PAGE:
12 Ways to Secure the Cloud – Resistance is Futile

I keep reading that people are resisting the cloud because of security.  I’m not really getting this.  Moving your application to the Windows Azure or Google App Engine doesn’t mean you are abdicating your security responsibilities and handing them to Microsoft or Google.

In the cloud or not, it is your data and your applications and your responsibility to make them secure.  Here are 12 things you can do to keep your applications secure:

  1. The best way to secure confidential data is to not store it in the first place.  This seems obvious, but start by asking if the value of collecting the data outweighs the cost of keeping it safe. 
  2. If you decide to store the data, then it should be encrypted.  You might be thinking, “I only have to encrypt it, if I put it in the cloud where Microsoft employees can see it.  Right?”  Uh… wrong.
  3. If you’re going to transmit confidential data over the Internet you need to use HTTPS for transmission (cloud or not).
  4. Configuration information should be encrypted.   “But Doug, on my network I don’t have to worry about that because only my programmers can see it.  Right?”  Uh… wrong.
  5. If you’re using a database, connect to it with a restricted account. 
  6. Only allow access to data through stored procedures.  Do not allow access to tables directly.  Many people think stored procedures are used solely for better performance.  Stored procedures should be used for security as well.
  7. Never use string concatenation to build a query – using parameterized queries or stored procedures will prevent SQL injection.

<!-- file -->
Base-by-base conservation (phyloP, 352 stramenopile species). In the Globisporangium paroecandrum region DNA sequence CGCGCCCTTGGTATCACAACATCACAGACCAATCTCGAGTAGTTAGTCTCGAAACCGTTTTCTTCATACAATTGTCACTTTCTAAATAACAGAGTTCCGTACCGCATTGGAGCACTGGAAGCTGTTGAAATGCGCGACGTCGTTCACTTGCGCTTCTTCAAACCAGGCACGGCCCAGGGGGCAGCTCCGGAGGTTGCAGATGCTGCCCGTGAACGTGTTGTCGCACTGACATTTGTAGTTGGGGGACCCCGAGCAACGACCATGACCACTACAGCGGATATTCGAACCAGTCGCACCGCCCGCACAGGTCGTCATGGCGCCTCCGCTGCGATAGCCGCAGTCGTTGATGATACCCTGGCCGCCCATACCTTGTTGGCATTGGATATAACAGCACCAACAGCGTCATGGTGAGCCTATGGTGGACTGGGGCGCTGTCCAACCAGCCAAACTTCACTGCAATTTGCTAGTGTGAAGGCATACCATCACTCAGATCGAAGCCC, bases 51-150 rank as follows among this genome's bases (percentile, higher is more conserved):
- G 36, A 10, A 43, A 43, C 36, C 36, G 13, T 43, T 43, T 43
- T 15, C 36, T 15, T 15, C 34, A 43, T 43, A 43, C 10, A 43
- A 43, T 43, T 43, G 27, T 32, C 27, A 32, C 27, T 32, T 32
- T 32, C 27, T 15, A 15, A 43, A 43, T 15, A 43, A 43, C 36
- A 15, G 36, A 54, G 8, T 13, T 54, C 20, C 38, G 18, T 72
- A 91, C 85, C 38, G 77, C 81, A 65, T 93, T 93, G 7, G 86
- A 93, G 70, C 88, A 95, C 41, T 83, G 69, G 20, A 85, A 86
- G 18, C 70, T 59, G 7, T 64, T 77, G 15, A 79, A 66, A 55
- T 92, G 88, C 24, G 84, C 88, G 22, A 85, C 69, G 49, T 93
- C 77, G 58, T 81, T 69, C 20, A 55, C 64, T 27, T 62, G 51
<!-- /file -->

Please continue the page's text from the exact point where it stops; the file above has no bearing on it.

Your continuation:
8. All input from a Web application, whether the user typed it or not, needs to be validated and cleaned.  Characters such as “-“, “;”, “<“, “>” need to be removed.  These characters are used for code injection.
  9. If you are using .NET, pre-compile your applications with strong names.  There’s a misconception that strong names are only needed to deploy to the GAC.  Strong names prevent tampering and enable versioning.  “But Doug, I only have to worry about that if I’m using the cloud, right?”  Uh… wrong.
  10. Strong names prevent tampering, but the source code can still be decompiled and read.  To prevent that, obfuscate it. 
  11. In a Web application make sure to turn off detailed error pages.  In ASP.NET, use the Application_Error event as your last line of defense for unhandled exceptions.
  12. Keep your servers patched and up-to-date.

 

If you don’t understand what I’m talking about, come to Learning Tree course 940: Securing Web Applications, Services and Servers.  Everything in that course applies whether you use the cloud or not.  In the cloud or not, your applications need to be secured by you!

If you’re already doing the things above, your application will be pretty secure in the cloud or on your network.

If you’re not doing the things above, your application is already not secure.  So, move it to the cloud and save some money.  It might come in handy for the lawsuit.

Doug Rehnstrom

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